Nano-Elements of Nature: Water

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Though it covers over 70% of the Earth’s surface, only a small fraction of water, less than 3%, is suitable for human use; not only that, but a large portion of this small fraction is hardly accessible to humans, being enclosed in ice reservoirs far in the Poles.

With the steady growth of human population and the accelerated effect of climate change, the challenge of securing sufficient supplies of freshwater is to become more and more compelling in the coming decades. Nanotechnology offers a brighter scenario though, for it represents a means for providing Man with cheap access to the huge unused amounts of salty waters.

A research team led by Jongyoon Han, Associate Professor of Biological Engineering at Massachusetts Institute of Technology (MIT), has innovated a nanotechnology water desalination system that works on the ion* levels. The core mechanism of this system relies on the polarization of ion concentrations. Salty water passes through a channel lined with nano-structured membrane that polarizes salt ions; salts are diverted into a branched brine channel leaving another for salt-free water. Han states this mechanism “moves not only salts, but also any charged colloids in the water source, such as cells or bacteria, thereby fundamentally eliminating the potential for membrane fouling and clogging. This can significantly reduce the complexity and cost of direct seawater desalination”.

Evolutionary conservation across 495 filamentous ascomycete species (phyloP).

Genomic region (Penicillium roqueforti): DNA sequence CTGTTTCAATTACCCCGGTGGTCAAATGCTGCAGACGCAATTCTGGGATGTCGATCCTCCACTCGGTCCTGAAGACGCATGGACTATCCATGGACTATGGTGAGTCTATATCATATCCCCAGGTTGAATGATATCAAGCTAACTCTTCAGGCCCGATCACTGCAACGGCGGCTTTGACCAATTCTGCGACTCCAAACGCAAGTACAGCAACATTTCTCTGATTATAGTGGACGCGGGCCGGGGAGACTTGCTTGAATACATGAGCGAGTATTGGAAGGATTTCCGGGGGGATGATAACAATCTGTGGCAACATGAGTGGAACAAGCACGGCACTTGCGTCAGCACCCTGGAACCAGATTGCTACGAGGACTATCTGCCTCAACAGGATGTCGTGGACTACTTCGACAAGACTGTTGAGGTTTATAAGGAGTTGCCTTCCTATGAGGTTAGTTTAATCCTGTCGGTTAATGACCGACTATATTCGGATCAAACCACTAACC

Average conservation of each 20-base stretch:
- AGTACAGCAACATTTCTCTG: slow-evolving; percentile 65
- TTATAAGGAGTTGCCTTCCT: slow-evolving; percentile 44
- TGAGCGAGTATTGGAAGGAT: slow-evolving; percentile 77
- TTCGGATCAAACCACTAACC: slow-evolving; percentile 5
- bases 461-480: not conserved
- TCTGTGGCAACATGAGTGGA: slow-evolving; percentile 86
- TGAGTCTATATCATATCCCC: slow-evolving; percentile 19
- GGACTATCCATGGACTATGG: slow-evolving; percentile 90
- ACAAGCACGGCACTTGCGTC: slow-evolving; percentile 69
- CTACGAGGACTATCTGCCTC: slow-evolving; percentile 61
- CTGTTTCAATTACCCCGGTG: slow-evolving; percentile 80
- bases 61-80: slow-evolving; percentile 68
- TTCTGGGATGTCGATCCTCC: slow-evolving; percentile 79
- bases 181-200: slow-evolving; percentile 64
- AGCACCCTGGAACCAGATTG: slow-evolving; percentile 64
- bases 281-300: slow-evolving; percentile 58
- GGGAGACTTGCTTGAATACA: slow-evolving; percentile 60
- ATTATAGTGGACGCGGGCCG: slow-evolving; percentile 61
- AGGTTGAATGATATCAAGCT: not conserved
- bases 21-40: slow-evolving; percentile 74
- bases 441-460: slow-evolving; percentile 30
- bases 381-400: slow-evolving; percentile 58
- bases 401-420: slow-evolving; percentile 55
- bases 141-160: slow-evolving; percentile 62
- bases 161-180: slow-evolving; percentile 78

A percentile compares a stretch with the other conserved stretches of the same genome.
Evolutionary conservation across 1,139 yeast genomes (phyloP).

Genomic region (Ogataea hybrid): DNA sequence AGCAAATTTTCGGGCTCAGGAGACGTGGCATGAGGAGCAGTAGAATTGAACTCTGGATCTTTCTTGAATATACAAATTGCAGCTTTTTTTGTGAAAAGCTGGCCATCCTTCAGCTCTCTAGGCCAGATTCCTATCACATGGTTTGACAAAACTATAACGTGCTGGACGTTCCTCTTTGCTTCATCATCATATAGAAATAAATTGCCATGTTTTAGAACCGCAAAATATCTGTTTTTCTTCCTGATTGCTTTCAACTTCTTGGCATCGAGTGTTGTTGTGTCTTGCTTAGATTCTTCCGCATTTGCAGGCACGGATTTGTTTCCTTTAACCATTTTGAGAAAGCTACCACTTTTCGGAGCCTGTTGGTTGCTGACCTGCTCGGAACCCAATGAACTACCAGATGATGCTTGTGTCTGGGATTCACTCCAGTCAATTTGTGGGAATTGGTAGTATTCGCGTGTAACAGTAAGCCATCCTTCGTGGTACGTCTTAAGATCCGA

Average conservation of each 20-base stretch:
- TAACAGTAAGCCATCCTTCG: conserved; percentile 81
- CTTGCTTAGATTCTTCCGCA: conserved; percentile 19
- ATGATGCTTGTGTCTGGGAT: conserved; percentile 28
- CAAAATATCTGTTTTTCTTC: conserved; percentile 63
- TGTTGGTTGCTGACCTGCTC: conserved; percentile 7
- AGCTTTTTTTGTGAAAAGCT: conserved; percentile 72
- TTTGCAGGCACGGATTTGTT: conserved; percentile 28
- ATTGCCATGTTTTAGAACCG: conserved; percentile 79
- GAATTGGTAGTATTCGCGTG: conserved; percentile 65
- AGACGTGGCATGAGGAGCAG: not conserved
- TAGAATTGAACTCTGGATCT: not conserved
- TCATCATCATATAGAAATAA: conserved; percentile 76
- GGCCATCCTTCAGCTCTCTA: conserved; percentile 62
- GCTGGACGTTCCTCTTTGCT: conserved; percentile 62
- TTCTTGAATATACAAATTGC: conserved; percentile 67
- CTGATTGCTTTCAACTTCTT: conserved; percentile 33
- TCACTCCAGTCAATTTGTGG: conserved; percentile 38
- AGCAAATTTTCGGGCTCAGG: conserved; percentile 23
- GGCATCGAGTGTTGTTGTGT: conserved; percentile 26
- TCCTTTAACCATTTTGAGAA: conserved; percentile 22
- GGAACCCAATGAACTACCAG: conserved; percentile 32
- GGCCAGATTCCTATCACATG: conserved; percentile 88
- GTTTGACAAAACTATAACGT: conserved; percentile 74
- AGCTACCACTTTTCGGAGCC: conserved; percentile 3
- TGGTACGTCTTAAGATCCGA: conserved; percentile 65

It is claimed that in this single-step operation, 99% of the salt contained in seawater is removed; however, it cannot remove non-ionized organic compounds. Hence, to obtain drinkable water, we should further use conventional methods such as charcoal absorption for removing neutral compounds. This technology can be applied to produce small scale, portable desalination systems operated by batteries. However, the team currently aims to build a scaled-up version of the current unit device in order to reach a meaningful flow rate (100 mL/min).

*An Ion is an atom or molecule in which the total number of electrons is not equal to the total number of protons, giving it a net positive or negative electrical charge.

References

nanotech-now.com
sigmascan.org
nanowerk.com

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